Before we plunge into the stock-picking formula for dummies that I’m just about to delineate, let me clarify that it’s absolutely normal to be a dummy at some stage and some field in life. There is nothing humiliating about it. Albert Einstein wasn’t at his Nobel-winning best in his early schooldays. It is rumoured that he lost a large chunk of his 1921 Nobel Prize money in the crash of ’29. Abraham Lincoln had huge problems getting elected, and lost several elections before finally becoming president of the US. Did Bill Gates complete college? Did Sachin Tendulkar finish school? Weren’t some of Steve Jobs’ other launches total losses? What about Sir Issac Newton? Didn’t I read somewhere that he lost really big in the markets, and subsequently prohibited anyone from mentioning the markets in his presence? On a personal note, I flunked a Physical Chemistry exam in college, and if you read some of my initial posts at Traderji.com, when I’d just entered the markets, you would realize what a dummy I was at investing. At that stage, I even thought that the National Stock Exchange was in Delhi!

Thing is, people – we don’t have to remain dummies. The human brain is the most sophisticated super-computer known to mankind. All of us are easily able to rise above the dummy stage in topics of our choice.

Enough said. If you’ve identified yourself as a dummy stock-picker, read on. Even if you are not a dummy stock-picker, please still read on. Words can be very powerful. You don’t know which word, phrase or sentence might trigger off what kind of catharsis inside of you. So please, read on.

We are going to take three vital pieces of information about a stock, and are going to imagine that these three pieces of information form a triangle. We are going to call this triangle the triangle of safety. At all given times, we want to remain inside this triangle. When we are inside the triangle, we can consider ourselves (relatively) safe. The moment we find ourselves outside the triangle, we are going to try and get back in. If we can’t, then the picked stock needs to go. Once it exits our portfolio, we look for another stock that functions from within the triangle of safety.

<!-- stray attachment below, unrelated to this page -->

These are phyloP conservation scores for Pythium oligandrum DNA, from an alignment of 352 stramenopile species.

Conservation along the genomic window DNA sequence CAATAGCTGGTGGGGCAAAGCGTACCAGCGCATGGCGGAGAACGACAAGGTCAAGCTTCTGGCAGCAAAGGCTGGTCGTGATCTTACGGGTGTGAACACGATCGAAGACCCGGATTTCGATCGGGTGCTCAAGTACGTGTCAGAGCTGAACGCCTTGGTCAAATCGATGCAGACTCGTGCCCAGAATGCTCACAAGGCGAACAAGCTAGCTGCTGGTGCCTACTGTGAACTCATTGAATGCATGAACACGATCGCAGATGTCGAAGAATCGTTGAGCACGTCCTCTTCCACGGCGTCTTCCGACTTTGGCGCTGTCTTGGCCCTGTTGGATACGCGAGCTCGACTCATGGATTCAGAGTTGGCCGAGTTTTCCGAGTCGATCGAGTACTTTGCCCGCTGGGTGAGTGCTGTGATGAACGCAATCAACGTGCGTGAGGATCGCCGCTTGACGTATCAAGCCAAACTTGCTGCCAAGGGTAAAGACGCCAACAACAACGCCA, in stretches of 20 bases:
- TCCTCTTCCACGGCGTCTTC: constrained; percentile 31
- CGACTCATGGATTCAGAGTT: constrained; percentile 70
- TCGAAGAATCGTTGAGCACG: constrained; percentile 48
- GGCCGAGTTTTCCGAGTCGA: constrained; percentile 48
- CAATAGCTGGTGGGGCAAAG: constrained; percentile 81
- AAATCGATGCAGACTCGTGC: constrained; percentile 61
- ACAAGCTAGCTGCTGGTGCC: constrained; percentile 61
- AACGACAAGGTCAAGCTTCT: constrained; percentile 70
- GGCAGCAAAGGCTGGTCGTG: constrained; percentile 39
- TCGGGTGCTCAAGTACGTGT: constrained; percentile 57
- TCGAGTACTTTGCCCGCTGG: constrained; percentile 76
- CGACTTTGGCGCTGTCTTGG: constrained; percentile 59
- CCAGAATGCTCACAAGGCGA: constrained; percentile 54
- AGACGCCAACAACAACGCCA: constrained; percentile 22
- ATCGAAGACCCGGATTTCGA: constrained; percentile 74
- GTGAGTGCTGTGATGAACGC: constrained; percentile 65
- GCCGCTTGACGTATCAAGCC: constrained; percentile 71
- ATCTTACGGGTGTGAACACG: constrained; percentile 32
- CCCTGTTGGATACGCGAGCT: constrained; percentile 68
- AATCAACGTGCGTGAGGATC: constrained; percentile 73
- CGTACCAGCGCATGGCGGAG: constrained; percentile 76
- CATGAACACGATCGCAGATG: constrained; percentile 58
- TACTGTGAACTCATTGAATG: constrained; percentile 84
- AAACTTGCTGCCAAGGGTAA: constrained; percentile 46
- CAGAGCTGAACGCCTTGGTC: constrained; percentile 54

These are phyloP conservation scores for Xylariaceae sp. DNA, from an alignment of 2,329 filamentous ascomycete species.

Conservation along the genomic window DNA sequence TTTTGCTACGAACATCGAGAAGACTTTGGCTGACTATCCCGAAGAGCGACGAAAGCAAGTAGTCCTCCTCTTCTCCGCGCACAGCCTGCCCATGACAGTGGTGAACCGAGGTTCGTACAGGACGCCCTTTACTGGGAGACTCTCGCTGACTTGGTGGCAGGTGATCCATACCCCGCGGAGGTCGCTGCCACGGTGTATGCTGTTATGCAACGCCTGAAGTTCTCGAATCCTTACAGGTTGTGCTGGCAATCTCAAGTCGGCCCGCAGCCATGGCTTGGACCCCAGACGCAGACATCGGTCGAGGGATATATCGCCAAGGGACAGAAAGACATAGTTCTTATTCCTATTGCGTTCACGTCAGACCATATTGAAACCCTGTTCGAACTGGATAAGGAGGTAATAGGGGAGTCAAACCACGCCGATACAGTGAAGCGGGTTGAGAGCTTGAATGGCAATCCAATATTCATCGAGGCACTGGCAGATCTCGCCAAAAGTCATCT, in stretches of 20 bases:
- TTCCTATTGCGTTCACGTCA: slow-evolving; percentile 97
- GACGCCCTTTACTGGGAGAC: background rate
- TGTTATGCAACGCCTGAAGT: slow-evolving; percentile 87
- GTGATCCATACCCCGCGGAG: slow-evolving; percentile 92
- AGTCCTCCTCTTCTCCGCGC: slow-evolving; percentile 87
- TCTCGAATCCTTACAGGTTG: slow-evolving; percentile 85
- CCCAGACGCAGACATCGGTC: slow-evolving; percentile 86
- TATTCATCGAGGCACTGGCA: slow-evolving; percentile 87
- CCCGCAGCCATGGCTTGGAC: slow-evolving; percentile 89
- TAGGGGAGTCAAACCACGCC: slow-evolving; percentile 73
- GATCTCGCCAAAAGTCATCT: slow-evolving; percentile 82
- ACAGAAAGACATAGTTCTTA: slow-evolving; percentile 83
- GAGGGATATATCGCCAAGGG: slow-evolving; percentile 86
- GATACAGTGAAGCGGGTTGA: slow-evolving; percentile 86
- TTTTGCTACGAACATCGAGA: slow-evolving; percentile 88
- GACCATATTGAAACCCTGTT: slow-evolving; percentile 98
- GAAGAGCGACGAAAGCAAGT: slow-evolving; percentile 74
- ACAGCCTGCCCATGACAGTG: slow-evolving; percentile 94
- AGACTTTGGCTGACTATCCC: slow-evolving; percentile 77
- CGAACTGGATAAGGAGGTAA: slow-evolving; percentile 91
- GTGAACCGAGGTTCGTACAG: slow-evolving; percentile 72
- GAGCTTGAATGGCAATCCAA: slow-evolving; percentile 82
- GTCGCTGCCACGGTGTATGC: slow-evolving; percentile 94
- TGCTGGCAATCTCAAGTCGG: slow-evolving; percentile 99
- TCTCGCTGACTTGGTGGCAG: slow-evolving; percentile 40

The first vital stat that we are going to work with is – you guessed it – the ubiquitous price to earnings ratio, or the PE ratio. If we’re buying into a stock, the PE ratio needs to be well under the sector average. Period. Let’s say that we’ve bought into a stock, and after a while the price increases, or the earnings decrease. Both these events will cause the PE ratio to rise, perhaps to a level where it is then above sector average. We are now positioned outside of our triangle of safety with regards to the stock. We’re happy with a price rise, because that gives us a profit. What we won’t be happy with is an earnings decrease. Earnings now need to increase to lower the PE ratio to well below sector average, and back into the triangle. If this doesn’t happen for a few quarters, we get rid of the stock, because it is delaying its entry back into our safety zone. We are not comfortable outside of our safety zone for too long, and we thus boot the stock out of our portfolio.

The second vital stat that we are going to work with is the debt to equity ratio (DER). We want to pick stocks that are poised to take maximum advantage of growth, whenever it happens. If a company’s debt is manageable, then interest payouts don’t wipe off a chunk of the profits, and the same profits can get directly translated into earnings per share. We want to pick companies that are able to keep their total debt at a manageable level, so that whenever growth occurs, the company is able to benefit from it fully. We would like the DER to be smaller than 1.0. Personally, I like to pick stocks where it is smaller than 0.5. In the bargain, I do lose out on some outperformers, since they have a higher DER than the level I maximally want to see in a stock. You can decide for yourself whether you want to function closer to 0.5 or to 1.0. Sometimes, we pick a stock, and all goes well for a while, and then suddenly the management decides to borrow big. The DER shoots up to outside of our triangle of safety. What is the management saying? By when are they going to repay their debt? Is it a matter of 4 to 6 quarters? Can you wait outside your safety zone for that long? If you can, then you need to see the DER most definitely decreasing after the stipulated period. If it doesn’t, for example because the company’s gone in for a debt-restructuring, then we can no longer bear to exist outside our triangle of safety any more, and we boot the stock out of our portfolio. If, on the other hand, the management stays true to its word, and manages to reduce the DER to below 1.0 (or 0.5) within the stipulated period, simultaneously pushing us back into our safety zone, well, then, we remain invested in the stock, provided that our two other vital stats are inside the triangle too.